OSA3.1

Climate monitoring: data rescue, management, quality and homogenization
Convener: Manola Brunet-India  | Co-Conveners: Ingeborg Auer , Dan Hollis , Victor Venema 
Orals
 / Wed, 06 Sep, 11:15–18:00 / Gallery
Posters
 / Attendance Wed, 06 Sep, 18:00–19:30 / Poster area
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Robust and reliable climatic studies, particularly those assessments dealing with climate variability and change, greatly depend on availability and accessibility to high-quality/high-resolution and long-term instrumental climate data. At present, a restricted availability and accessibility to long-term and high-quality climate records and datasets is still limiting our ability to better understand, detect, predict and respond to climate variability and change at lower spatial scales than global. In addition, the need for providing reliable, opportune and timely climate services deeply relies on the availability and accessibility to high-quality and high-resolution climate data, which also requires further research and innovative applications in the areas of data rescue techniques and procedures, data management systems, climate monitoring, climate time-series quality control and homogenisation.
In this session, we welcome contributions (oral and poster) in the following major topics:
• Climate monitoring , including early warning systems and improvements in the quality of the observational meteorological networks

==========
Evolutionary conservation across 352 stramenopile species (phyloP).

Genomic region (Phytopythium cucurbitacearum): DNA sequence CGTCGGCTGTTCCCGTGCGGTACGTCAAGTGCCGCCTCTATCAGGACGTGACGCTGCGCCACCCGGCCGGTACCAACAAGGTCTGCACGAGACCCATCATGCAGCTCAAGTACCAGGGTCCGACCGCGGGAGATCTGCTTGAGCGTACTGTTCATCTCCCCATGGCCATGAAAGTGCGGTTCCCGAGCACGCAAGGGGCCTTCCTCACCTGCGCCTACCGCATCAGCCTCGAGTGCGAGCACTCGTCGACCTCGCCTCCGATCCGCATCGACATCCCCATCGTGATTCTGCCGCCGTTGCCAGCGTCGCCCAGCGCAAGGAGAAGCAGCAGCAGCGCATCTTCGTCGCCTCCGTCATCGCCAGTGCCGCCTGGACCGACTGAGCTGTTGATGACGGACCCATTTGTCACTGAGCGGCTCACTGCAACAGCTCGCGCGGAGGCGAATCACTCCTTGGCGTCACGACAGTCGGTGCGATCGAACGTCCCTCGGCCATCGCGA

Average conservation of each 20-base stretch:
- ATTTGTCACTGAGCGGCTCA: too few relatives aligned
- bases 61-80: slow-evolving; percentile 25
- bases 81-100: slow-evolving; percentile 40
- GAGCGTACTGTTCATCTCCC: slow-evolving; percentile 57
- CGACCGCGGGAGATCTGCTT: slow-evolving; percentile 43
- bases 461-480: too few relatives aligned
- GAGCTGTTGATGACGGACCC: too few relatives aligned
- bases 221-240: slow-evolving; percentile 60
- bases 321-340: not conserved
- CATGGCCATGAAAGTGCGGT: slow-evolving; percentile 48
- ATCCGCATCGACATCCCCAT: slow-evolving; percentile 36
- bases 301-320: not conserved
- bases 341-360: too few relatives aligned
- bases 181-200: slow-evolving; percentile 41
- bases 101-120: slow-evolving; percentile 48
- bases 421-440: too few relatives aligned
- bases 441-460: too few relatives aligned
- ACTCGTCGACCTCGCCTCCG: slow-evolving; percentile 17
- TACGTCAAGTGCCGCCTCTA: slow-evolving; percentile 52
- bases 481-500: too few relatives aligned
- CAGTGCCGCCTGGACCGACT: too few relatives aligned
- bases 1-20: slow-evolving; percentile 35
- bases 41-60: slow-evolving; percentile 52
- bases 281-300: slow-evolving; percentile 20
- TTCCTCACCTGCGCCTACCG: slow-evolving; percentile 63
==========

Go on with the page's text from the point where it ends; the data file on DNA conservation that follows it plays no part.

• More efficient transfer of the data rescued into the digital format by means of improving the current state-of-the-art on image enhancement, image segmentation and post-correction techniques, innovating on adaptive Optical Character Recognition and Speech Recognition technologies and their application to transfer data, defining best practices about the operational context for digitisation, improving techniques for inventorying, organising, identifying and validating the data rescued, exploring crowd-sourcing approaches or engaging citizen scientist volunteers, conserving, imaging, inventorying and archiving historical documents containing weather records
• Climate data and metadata processing, including climate data flow management systems, from improved database models to better data extraction, development of relational metadata databases and data exchange platforms and networks interoperability
• Innovative, improved and extended climate data quality controls (QC), including both near real-time and time-series QCs: from gross-errors and tolerance checks to temporal and spatial coherence tests, statistical derivation and machine learning of QC rules, and extending tailored QC application to monthly, daily and sub-daily data and to all essential climate variables
• Improvements to the current state-of-the-art of climate data homogeneity and homogenisation methods, including methods intercomparison and evaluation, along with other topics such as climate time-series inhomogeneities detection and correction techniques/algorithms, using parallel measurements to study inhomogeneities and extending approaches to detect/adjust monthly and, especially, daily and sub-daily time-series and to homogenise all essential climate variables
• Fostering evaluation of the uncertainty budget in reconstructed time-series, including the influence of the various data processes steps, and analytical work and numerical estimates using realistic benchmarking datasets